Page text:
How Coding is Setting Kids up for Success

In today’s hyper-connected and data-driven world, there’s no denying the need – and the demand – for high-tech skills.

Not surprisingly, businesses, governments, non-profits and schools alike are turning their attention to science, math and computer science. They’re looking for individuals with coding and programming skills. And they’re pushing for education to begin at younger and younger ages – even as early as six years old.

 

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Young-jun Lee from Korea explains the app he developed to young coders from the US and Argentina, who were invited to the Samsung Developer Conference in San Francisco last April.

 

As our world’s digital transformation continues, will coding become as ubiquitous in schools as reading, writing and arithmetic? We’ll have to wait and see. But one thing is certain: the momentum for introducing children to coding is growing rapidly and the field is bright with upside.

 

A Growing Demand

Today, more and more jobs not only indicate a preference for computing knowledge and coding skills, but require it. In fact, programming jobs are now growing 12% faster than the rest of the job market, with millions of openings worldwide. Interestingly, computer science is now outpacing even other subject areas within the STEM (Science, Technology, Engineering & Math) fields with nearly three-quarters of all new STEM jobs today in computing.

 

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Children in Austria learn about app programming in a mobile classroom. The Samsung school bus will visit 11 cities this summer with software tutors from Graz University of Technology.

 

What’s more, these jobs and the coding skills behind them represent a pathway to a brighter future. Would you believe that jobs requiring coding skills pay $22,000 per year more than jobs that don’t?  And the benefits are more than monetary. Such technology-based learning can inspire the combination of critical thinking and creativity needed to solve complex issues, as well as launch innovative businesses and bring new industries to life.

 

Bridging the Digital Divide

To meet the growing demand for high-tech skills, we’re seeing a multiplication of tools, programs and methods to encourage the development of these critical skills. In Hong Kong, for example, children as young as six years old are learning to code. And resourceful parents are finding new ways to teach their young children using websites, gaming apps, puzzles and visual programming languages designed specifically for youngsters.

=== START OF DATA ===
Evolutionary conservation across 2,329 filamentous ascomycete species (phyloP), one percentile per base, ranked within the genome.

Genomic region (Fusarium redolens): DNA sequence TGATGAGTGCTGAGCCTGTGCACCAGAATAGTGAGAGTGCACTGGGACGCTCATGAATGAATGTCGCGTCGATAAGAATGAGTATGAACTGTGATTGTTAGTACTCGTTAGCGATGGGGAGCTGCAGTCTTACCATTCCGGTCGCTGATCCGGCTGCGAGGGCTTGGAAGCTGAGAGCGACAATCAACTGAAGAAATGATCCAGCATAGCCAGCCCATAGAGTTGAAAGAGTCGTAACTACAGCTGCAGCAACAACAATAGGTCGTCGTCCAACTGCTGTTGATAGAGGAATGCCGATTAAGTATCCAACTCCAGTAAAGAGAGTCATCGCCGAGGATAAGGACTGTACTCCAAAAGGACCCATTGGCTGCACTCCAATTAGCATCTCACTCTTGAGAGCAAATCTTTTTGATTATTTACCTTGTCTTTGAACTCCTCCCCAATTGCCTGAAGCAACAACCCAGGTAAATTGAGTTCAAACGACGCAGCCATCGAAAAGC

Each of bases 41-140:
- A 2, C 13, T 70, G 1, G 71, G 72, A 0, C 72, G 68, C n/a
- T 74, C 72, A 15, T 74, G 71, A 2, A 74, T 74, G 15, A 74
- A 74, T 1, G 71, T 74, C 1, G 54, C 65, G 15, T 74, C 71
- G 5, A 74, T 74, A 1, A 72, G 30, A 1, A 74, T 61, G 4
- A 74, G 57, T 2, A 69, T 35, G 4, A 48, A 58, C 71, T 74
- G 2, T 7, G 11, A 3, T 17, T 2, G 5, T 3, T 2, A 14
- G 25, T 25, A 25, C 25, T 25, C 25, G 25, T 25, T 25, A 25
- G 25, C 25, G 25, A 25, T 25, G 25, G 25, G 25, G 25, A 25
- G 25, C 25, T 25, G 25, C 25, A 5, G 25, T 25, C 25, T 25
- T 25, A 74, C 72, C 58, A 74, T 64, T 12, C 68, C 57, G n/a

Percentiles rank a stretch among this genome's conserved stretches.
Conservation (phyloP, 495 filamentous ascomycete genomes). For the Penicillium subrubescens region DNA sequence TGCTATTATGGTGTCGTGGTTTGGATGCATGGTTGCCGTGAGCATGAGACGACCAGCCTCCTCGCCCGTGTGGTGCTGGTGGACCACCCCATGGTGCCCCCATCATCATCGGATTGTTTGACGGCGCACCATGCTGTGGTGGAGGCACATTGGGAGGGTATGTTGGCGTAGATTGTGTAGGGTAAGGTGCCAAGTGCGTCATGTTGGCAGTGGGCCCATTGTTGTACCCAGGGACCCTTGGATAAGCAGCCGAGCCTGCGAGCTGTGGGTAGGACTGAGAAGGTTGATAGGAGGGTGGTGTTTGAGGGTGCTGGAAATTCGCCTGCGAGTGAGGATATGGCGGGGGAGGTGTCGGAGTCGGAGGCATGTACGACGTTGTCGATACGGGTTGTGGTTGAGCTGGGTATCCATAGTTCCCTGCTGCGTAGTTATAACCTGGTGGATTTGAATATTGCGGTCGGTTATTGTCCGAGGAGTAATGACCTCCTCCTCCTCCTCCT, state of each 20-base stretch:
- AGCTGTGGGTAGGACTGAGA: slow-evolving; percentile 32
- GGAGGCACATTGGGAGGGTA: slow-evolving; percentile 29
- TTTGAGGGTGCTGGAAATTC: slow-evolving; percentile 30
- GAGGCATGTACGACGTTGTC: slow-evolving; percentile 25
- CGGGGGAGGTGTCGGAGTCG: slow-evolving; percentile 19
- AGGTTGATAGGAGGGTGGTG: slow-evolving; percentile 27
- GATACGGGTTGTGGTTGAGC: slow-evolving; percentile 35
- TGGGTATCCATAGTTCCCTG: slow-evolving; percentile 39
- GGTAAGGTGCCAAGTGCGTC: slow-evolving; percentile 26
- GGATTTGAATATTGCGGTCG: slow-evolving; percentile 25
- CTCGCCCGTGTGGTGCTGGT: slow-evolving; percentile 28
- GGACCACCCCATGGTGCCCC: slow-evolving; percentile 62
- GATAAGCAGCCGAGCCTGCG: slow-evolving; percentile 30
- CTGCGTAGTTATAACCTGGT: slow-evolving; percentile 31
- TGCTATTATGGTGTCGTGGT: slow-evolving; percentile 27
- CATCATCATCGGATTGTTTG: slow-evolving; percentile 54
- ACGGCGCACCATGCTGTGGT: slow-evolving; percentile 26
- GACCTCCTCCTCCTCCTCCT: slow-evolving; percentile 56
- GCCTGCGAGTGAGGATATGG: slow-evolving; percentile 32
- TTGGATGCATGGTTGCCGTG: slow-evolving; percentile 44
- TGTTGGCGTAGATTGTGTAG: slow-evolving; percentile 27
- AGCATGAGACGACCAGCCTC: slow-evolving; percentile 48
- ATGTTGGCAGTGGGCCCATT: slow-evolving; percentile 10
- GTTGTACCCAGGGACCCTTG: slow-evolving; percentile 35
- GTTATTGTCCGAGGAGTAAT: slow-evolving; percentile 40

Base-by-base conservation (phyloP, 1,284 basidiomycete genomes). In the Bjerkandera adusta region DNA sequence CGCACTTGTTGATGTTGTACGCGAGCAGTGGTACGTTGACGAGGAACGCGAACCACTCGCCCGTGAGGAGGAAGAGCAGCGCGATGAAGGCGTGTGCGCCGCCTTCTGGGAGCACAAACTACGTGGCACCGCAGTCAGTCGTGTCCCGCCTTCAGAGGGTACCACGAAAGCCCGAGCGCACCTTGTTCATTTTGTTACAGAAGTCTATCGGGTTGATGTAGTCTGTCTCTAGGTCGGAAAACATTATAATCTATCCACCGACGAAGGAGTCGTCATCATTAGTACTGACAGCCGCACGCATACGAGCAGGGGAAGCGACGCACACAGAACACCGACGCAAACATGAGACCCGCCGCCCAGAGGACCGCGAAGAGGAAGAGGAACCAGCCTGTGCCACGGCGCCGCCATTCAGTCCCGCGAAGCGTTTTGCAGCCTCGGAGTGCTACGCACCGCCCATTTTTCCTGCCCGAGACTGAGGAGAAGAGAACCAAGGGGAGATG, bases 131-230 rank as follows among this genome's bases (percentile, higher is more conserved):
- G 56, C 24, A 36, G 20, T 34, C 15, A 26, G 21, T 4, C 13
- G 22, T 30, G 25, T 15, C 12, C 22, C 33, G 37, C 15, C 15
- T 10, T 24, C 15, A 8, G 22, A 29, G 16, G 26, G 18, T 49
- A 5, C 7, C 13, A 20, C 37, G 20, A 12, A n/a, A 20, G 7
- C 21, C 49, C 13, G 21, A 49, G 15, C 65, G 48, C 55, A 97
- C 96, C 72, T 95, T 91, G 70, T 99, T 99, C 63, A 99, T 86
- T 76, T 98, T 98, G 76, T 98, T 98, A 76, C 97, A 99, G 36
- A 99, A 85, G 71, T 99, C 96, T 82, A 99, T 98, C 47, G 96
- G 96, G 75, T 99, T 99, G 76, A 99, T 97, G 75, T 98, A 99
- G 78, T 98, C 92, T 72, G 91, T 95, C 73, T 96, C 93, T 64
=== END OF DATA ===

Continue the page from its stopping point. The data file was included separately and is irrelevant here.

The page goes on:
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Children from Poland participate in the EU Code Week held in Brussels last October. The initiative, supported by Samsung, promotes the education of coding and computational thinking.

 

But what about children that don’t have access these resources? To help level the playing field, we’re also seeing non-profits and businesses teaming up to meet this need. Many of these programs have a deliberate emphasis on closing the digital divide – on reaching new audiences, such as children from low-income and minority families.

 

Samsung’s Efforts

Samsung Electronics is also committed to advancing STEM and instilling computing and tech skills at a young age, regardless of background or country of origin.

For years, Samsung has supported a myriad of STEM initiatives in both the developed and developing worlds. For example, the Samsung Engineering Academy, has been helping young people in Kenya, Nigeria and South Africa begin careers in the electronics and engineering job fields while Samsung Smart School is helping to improve education opportunities for disadvantaged students by bridging the IT accessibility gap in classrooms.

 

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Students from around the world were invited to the Samsung Developer Conference in San Francisco last April to present their app ideas and meet with professional developers.

 

Samsung is also actively advancing coding and computing skills at the global level. The company organizes Mobile App Academies around the world and participates in a variety of coding initiatives, such as the EU Code Week in Europe. Samsung has partnered with the European Coding Initiative to promote computational thinking and actively supports the micro:bit initiative, a program distributing a small codeable computer free-of-charge to 1 million children across the UK to inspire a new generation of creative tech pioneers.

 

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Samsung UK employee Rohit Ail demonstrates micro:bit – a codeable computer being distributed to UK children – at the BETT educational trade show in London last January.

 

These initiatives are just a small component of the increasing focus on setting kids up for success by teaching them technology skills. And while it’s an exciting trend to watch, we also look forward to seeing how businesses, non-profits and educators alike can help level the playing field by bringing technology education to a greater number of young people globally.